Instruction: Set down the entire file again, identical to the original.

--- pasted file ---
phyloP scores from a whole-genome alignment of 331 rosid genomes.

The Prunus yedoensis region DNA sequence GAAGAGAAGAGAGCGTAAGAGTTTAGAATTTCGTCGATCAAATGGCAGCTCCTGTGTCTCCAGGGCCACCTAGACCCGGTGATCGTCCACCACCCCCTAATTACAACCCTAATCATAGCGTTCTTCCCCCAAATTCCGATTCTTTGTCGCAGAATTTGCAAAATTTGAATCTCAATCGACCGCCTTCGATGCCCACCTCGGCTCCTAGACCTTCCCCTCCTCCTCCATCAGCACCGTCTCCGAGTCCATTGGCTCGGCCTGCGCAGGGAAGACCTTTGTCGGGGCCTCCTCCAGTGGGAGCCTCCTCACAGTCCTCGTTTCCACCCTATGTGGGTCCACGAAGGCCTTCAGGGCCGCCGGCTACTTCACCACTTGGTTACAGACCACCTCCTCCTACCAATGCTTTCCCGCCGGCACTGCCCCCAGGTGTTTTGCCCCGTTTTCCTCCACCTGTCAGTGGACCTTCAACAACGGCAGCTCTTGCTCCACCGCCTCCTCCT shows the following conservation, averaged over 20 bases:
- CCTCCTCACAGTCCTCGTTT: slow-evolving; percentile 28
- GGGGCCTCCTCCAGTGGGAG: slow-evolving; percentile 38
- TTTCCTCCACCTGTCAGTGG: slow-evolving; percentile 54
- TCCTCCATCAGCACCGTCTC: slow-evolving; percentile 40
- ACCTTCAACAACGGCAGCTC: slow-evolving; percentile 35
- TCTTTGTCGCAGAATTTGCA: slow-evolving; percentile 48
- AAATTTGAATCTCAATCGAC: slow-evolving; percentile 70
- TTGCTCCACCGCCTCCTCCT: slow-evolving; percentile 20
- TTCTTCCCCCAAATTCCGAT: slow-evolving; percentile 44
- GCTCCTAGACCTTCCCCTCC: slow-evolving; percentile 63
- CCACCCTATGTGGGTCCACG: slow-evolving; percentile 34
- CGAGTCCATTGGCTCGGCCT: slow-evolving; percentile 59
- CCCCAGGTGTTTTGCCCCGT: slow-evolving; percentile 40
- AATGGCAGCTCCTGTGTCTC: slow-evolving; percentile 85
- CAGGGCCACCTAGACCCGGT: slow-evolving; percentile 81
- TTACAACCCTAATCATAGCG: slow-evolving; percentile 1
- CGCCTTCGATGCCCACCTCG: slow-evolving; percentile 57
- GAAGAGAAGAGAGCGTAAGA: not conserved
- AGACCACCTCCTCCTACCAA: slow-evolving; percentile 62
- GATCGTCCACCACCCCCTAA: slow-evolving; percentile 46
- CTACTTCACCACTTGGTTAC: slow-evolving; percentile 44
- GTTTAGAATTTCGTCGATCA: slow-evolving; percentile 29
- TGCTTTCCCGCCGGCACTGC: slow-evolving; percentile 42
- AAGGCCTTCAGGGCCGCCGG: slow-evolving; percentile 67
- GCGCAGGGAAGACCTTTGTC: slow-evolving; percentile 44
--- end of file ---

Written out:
phyloP scores from a whole-genome alignment of 331 rosid genomes.

The Prunus yedoensis region DNA sequence GAAGAGAAGAGAGCGTAAGAGTTTAGAATTTCGTCGATCAAATGGCAGCTCCTGTGTCTCCAGGGCCACCTAGACCCGGTGATCGTCCACCACCCCCTAATTACAACCCTAATCATAGCGTTCTTCCCCCAAATTCCGATTCTTTGTCGCAGAATTTGCAAAATTTGAATCTCAATCGACCGCCTTCGATGCCCACCTCGGCTCCTAGACCTTCCCCTCCTCCTCCATCAGCACCGTCTCCGAGTCCATTGGCTCGGCCTGCGCAGGGAAGACCTTTGTCGGGGCCTCCTCCAGTGGGAGCCTCCTCACAGTCCTCGTTTCCACCCTATGTGGGTCCACGAAGGCCTTCAGGGCCGCCGGCTACTTCACCACTTGGTTACAGACCACCTCCTCCTACCAATGCTTTCCCGCCGGCACTGCCCCCAGGTGTTTTGCCCCGTTTTCCTCCACCTGTCAGTGGACCTTCAACAACGGCAGCTCTTGCTCCACCGCCTCCTCCT shows the following conservation, averaged over 20 bases:
- CCTCCTCACAGTCCTCGTTT: slow-evolving; percentile 28
- GGGGCCTCCTCCAGTGGGAG: slow-evolving; percentile 38
- TTTCCTCCACCTGTCAGTGG: slow-evolving; percentile 54
- TCCTCCATCAGCACCGTCTC: slow-evolving; percentile 40
- ACCTTCAACAACGGCAGCTC: slow-evolving; percentile 35
- TCTTTGTCGCAGAATTTGCA: slow-evolving; percentile 48
- AAATTTGAATCTCAATCGAC: slow-evolving; percentile 70
- TTGCTCCACCGCCTCCTCCT: slow-evolving; percentile 20
- TTCTTCCCCCAAATTCCGAT: slow-evolving; percentile 44
- GCTCCTAGACCTTCCCCTCC: slow-evolving; percentile 63
- CCACCCTATGTGGGTCCACG: slow-evolving; percentile 34
- CGAGTCCATTGGCTCGGCCT: slow-evolving; percentile 59
- CCCCAGGTGTTTTGCCCCGT: slow-evolving; percentile 40
- AATGGCAGCTCCTGTGTCTC: slow-evolving; percentile 85
- CAGGGCCACCTAGACCCGGT: slow-evolving; percentile 81
- TTACAACCCTAATCATAGCG: slow-evolving; percentile 1
- CGCCTTCGATGCCCACCTCG: slow-evolving; percentile 57
- GAAGAGAAGAGAGCGTAAGA: not conserved
- AGACCACCTCCTCCTACCAA: slow-evolving; percentile 62
- GATCGTCCACCACCCCCTAA: slow-evolving; percentile 46
- CTACTTCACCACTTGGTTAC: slow-evolving; percentile 44
- GTTTAGAATTTCGTCGATCA: slow-evolving; percentile 29
- TGCTTTCCCGCCGGCACTGC: slow-evolving; percentile 42
- AAGGCCTTCAGGGCCGCCGG: slow-evolving; percentile 67
- GCGCAGGGAAGACCTTTGTC: slow-evolving; percentile 44